Posted in Drama for children

Using drama to build confidence with 3 – 7 years olds


The following is a guest post by Samantha Marsden author of ‘How to make a living as a freelance drama teacher.’

I taught drama to 3 – 7 year olds for nine years. During this time I had hundreds of parents tell me how drama had improved their child’s confidence. Here are some tips on how to help students gain more confidence in your drama class.

Performing: Plan your lesson so that students get a chance to perform in front of their classmates. The more they practice performing, the easier it will become for them. Even if a student gets up for only three seconds and shows the class their impression of a cat, this counts as a performance.

Praise: Even when a student mumbles a few inaudible lines, find something to praise them for. Chances are it took a lot of guts for them to get up and do that in front of the class. Try and make the praise specific. It’s ok to include constructive criticism as long as it’s said in a gentle and kind tone. For example, ‘Lily I really liked the way you smiled during your poem but do you think you could make the words a little louder?’

Applaud: Whenever someone performs in front of the class encourage everyone to clap afterwards. Make sure you clap as well and if it was really good throw in a few whoops and cheers!

Comparisons: Always compare a student to themselves not to others. Progress should be measured by how far a student has come, not by what they are like compared to other students.

Respect: Respect your students’ ideas and never belittle an idea even if it is a little crazy! If a child is speaking or performing give them your full attention and make sure the class does too.

No nastiness: Make it a very strict rule that no one is to say anything nasty about anyone during the drama class.

Don’t put a child on the spot: Please don’t ever randomly pick a child and ask them to answer your question or perform. Children hate looking stupid in front of their peers and if they don’t know the answer to your question they will quickly lose confidence and won’t volunteer themselves to do anything in your class in the future.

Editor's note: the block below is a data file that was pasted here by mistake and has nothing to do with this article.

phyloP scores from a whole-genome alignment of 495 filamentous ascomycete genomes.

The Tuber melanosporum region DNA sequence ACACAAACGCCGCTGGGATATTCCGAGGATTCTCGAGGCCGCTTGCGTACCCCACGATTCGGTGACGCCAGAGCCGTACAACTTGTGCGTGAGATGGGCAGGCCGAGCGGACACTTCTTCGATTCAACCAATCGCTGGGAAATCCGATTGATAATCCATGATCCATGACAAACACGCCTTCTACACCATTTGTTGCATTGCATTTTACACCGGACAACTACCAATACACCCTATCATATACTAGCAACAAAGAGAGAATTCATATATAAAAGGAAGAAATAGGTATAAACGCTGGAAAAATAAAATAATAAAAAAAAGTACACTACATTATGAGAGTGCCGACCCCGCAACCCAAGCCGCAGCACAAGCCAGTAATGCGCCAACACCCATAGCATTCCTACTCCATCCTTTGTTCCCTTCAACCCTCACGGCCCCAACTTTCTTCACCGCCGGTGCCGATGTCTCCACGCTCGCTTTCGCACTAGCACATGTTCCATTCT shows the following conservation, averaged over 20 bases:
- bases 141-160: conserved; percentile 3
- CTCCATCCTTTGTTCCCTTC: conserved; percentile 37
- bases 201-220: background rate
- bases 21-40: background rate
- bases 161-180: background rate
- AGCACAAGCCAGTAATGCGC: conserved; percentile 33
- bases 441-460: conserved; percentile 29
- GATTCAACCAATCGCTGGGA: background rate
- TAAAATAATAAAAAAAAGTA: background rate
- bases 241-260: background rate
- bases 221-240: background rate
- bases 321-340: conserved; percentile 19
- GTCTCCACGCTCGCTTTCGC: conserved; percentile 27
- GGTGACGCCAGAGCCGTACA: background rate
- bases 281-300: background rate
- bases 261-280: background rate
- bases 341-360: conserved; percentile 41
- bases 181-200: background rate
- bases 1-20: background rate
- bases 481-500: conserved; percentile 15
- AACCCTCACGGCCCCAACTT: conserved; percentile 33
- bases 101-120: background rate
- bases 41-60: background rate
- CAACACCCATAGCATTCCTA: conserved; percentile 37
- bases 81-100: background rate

Simplicity: Keep the lesson content simple. If you make the lesson too complex, which is easily done with this age group, students will lose confidence as they will feel out of their depth.

Make mistakes: Kid’s love it when you make mistakes. If you get the words of a song wrong,laugh at yourself and say, ‘Silly me.’ Don’t try to hide your mistakes. They’ll love it if you muck up and it will make them feel better about themselves. I’ve been to known to fake a few mistakes so that students feel more at ease.

No forcing: Never force a child to perform or to do anything in your class. They will join in and perform when they are ready, not when you are ready. By forcing them you may ruin their confidence and then they may never perform as they have a terrible memory of the time they were forced to do it. If you don’t force anyone and only positively encourage students I can guarantee you that every student will be volunteering to perform by week 5 or 6.

Thumbs up: If a child is particularly terrified whilst performing stick your thumbs up at them as they perform and encourage other members of the class to do so as well.. You’ll often see a smile spread across the terrified child’s face when you show them support.

Friend:  Buddy children up and help them to make friends with each other. They’ll have a lot more confidence if they know they have a friend routing for them.

Stickers: Give out stickers and be specific about why you’re giving them. The children will be more proud of their achievement if they know exactly what the sticker is for, for example: ‘Well done Caleb I really liked your lion face in that song.’

Certificates: Give out certificates. Each week have a ‘performer of the week,’ or two, or even three depending on the size of your class. Keep a list of who gets the certificate each week and make sure everyone gets it at least once during the term.

Student praise: After a performance, ask the class what they liked about it. Try and get about three positive comments from the class per performance – any more and you won’t have enough time. You’ll be amazed at what lovely things they have to say about each other.

Written by Sam Marsden, author of ‘How to make a living as a freelance drama teacher.’

Whether you’re an experienced drama teacher or straight out of college, my new book Teach Drama: How to Make a Living as a Freelance Drama Teacher will help you get work as freelance drama teacher.


This is a resource site for early education and primary school educators. The blog shares ideas for teaching creative drama/ drama in education to children.

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